By Victoria Gaffney
A well-known image often comes to mind when one thinks of Chincoteague: wild ponies splashing through the waters of the Atlantic Ocean. Every July saltwater cowboys round up the wild horses on Assateague Island and have them swim across the water to Chincoteague Island. The event is highly anticipated and draws people from around the world. While the pony swim is unique and visually arresting, however, some of the lesser-known aspects of the island are often overlooked. Visitors might be surprised to find that in addition to its natural splendor, Chincoteague has a rich history and a flourishing local arts scene.
Step into history
Some believe that the name Chincoteague is derived from a Native American word meaning “the beautiful land across the water.” At the Museum of Chincoteague Island, visitors can catch a glimpse of this land’s history through various preserved relics, such as the first order Fresnel lens from the Assateague Island Lighthouse.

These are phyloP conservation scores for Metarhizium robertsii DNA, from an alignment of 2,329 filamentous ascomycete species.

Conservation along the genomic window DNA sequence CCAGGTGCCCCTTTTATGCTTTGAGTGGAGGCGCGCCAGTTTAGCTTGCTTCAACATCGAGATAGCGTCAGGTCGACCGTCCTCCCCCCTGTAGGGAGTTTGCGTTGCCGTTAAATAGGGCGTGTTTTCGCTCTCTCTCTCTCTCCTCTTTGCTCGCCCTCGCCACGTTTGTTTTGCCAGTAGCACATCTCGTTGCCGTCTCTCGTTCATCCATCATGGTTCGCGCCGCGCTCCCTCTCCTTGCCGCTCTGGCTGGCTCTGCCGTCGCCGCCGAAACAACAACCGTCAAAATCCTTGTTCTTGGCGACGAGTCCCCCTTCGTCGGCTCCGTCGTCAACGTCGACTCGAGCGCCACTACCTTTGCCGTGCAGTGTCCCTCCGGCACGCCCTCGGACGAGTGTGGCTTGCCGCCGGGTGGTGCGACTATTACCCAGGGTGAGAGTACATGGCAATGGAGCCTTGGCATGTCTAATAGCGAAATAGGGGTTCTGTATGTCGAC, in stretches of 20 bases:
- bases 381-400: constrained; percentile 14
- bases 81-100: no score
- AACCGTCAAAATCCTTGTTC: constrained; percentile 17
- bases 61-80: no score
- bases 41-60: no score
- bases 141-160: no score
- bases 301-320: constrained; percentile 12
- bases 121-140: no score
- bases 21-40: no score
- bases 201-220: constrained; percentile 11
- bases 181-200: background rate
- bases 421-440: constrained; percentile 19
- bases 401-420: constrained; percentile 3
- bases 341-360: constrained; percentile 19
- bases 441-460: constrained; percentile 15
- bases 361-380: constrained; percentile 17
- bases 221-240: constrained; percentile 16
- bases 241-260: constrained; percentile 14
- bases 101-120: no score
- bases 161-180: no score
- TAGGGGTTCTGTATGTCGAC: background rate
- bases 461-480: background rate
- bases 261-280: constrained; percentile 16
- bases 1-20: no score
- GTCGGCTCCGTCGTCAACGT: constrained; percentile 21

The unassuming Captain Timothy Hill House sits along Main Street. The full historical significance of the building wasn’t uncovered until December 2009. Studying the house revealed that it was built using logs around 1800 in a typical architectural style originally brought over by Europeans in the 17th century. The house is the only remaining structure built in the 17th century style.
In addition to documented history, Chincoteague Island has a strong sense of tradition and myth. The Chincoteague Island Ghost Adventures tours offer travelers an exciting opportunity to interact with the supernatural legends of the island. By walking around historic downtown, adventurers will learn about the paranormal tales linked to Chincoteague.
Venture into nature
Travelers to the island’s tranquil environment will encounter a space teeming with wildlife from waterfowl to sika deer. The Chincoteague National Wildlife Refuge located on Assateague Island provides an opportunity to learn more about the flora and fauna of the island. The refuge comprises over 14,000 acres of beach, forest, marsh and dunes, and there is a wide range of activities such as fishing, hunting, bird watching and educational opportunities. Hiking along the Island Nature Trail or taking a bus tour through Chincoteague Wildlife Tours are both great options for seeing wildlife firsthand.